Can Back Pain Be a Symptom of Ankylosing Spondylitis?

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Back pain is an extremely common symptom of ankylosing spondylitis (AS). AS is an autoimmune disease that causes increased levels of inflammation in the body, leading to pain. While AS occasionally affects other peripheral areas, the spine and pelvis are the most commonly targeted regions.

This article will discuss how ankylosing spondylitis causes back pain and how this symptom is typically treated.

Person holding hand on lower back

Anupong Thongchan / EyeEm / Getty Images

What Is Back Pain?

The spine consists of 33 individual vertebral bones that are divided into the cervical (neck), thoracic (mid-back), lumbar (low-back), sacral, and coccyx regions. Back pain can occur in any of these segments, making everyday activities like sitting, sleeping, standing, and walking difficult.

Spinal pain often varies in presentation. Some individuals feel dull, achy soreness that can ebb and flow in intensity. Others experience sharp, stabbing pain that can make even gentle twisting or bending movements excruciating.

Other corresponding symptoms may also be present. These can include spinal stiffness, difficulty maintaining a normal posture, muscle spasms, and pain or weakness in the legs. These issues vary greatly from person to person, depending on the region of the spine that is affected and the severity of the issue.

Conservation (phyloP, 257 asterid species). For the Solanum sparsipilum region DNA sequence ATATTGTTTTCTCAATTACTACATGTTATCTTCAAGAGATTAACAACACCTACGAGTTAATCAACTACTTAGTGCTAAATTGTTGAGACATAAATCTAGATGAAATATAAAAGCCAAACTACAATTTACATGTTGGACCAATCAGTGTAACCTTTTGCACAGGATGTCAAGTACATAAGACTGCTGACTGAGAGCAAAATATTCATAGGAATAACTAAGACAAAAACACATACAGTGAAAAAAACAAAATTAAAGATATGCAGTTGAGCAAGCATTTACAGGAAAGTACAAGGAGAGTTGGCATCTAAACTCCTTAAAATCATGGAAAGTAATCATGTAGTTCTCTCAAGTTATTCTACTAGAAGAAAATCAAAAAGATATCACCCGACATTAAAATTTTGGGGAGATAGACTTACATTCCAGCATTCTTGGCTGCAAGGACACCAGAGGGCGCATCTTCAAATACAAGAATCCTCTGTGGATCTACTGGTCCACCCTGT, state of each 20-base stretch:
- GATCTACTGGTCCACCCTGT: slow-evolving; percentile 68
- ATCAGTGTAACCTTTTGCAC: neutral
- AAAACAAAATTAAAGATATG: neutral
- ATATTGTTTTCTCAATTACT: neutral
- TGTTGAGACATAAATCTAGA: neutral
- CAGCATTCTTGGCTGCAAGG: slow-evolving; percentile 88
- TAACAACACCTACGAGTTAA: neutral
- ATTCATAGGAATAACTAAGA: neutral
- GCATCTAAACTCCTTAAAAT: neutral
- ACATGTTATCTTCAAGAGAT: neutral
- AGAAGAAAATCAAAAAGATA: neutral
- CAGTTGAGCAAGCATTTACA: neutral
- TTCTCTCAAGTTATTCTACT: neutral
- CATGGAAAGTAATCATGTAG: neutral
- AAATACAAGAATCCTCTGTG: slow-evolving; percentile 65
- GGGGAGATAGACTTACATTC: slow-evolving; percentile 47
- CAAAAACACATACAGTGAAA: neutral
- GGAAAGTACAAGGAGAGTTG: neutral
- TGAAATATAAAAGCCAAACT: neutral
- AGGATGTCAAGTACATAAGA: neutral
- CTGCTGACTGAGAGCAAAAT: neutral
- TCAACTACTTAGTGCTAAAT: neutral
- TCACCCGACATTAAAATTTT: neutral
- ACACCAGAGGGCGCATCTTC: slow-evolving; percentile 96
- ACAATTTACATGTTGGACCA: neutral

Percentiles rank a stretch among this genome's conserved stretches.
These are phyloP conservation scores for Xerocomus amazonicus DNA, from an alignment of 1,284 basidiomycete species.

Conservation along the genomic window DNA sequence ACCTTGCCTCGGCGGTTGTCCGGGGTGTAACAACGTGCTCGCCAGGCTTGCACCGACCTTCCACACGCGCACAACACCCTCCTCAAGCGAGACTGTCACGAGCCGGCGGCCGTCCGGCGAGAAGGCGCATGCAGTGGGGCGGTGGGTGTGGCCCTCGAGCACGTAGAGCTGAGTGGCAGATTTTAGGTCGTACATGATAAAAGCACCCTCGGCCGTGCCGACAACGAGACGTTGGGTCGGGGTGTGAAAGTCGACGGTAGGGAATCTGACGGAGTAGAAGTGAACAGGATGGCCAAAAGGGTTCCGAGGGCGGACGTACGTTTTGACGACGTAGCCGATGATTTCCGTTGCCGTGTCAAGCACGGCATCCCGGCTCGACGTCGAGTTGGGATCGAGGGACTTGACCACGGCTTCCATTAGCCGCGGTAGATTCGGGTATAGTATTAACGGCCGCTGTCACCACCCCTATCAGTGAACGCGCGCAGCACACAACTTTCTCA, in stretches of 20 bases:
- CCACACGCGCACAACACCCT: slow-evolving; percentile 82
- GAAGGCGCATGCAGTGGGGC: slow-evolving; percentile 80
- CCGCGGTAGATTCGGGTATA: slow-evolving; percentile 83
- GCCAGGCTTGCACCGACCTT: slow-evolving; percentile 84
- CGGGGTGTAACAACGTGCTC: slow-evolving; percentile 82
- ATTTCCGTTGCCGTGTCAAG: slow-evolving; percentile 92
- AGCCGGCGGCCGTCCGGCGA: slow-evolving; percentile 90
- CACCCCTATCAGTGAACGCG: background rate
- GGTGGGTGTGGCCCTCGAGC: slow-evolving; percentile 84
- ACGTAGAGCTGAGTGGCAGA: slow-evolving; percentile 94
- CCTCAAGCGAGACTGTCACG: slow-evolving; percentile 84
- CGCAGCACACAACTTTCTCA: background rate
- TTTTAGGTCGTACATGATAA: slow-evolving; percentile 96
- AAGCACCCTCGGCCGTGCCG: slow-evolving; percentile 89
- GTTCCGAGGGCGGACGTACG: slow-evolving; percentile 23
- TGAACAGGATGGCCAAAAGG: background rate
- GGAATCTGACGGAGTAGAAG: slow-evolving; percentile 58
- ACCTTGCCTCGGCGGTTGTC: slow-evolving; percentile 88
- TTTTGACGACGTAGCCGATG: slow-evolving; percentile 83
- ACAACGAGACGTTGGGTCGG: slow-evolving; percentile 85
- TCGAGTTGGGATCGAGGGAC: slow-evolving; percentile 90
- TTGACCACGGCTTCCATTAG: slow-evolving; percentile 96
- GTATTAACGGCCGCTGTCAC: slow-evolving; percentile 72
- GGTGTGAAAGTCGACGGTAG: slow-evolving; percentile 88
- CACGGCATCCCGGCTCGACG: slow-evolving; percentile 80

See a Healthcare Provider

Severe or progressing back pain should be evaluated urgently by a healthcare provider. This is especially true if it is accompanied by progressive muscle weakness, numbness or tingling in the groin region, fever, or incontinence of the bowel or bladder.

Is Back Pain a Symptom of Ankylosing Spondylitis?

One of the most common symptoms of ankylosing spondylitis is pain and stiffness in the low back or pelvis. Back pain from ankylosing spondylitis usually comes on slowly and can worsen over several weeks or months.

The pain is usually diffuse and may be present on one side of the back or both sides at the same time. Symptoms are usually worse with inactivity or when getting out of bed in the morning and better after you “warm up” with light movement or exercise.

Back pain has several root causes in people with AS, including:

Spinal Joint Arthritis

Each vertebra in your spine connects to the segment above or below it via two facet joints. These structures allow the individual sections of the spine to move smoothly on one another and provide the back movement necessary for daily activities.

Inflammation caused by ankylosing spondylitis usually affects these joints and causes arthritis in the slippery articular cartilage that facilitates motion in these spinal structures. This degeneration typically causes back movements to become painful or restricted.

Ankylosis of the Spine

In more severe cases of AS, advanced spinal arthritis develops and triggers new bone to grow in the affected region. When this occurs, the new bone frequently begins to span from one vertebral segment to the next and can join these sections together.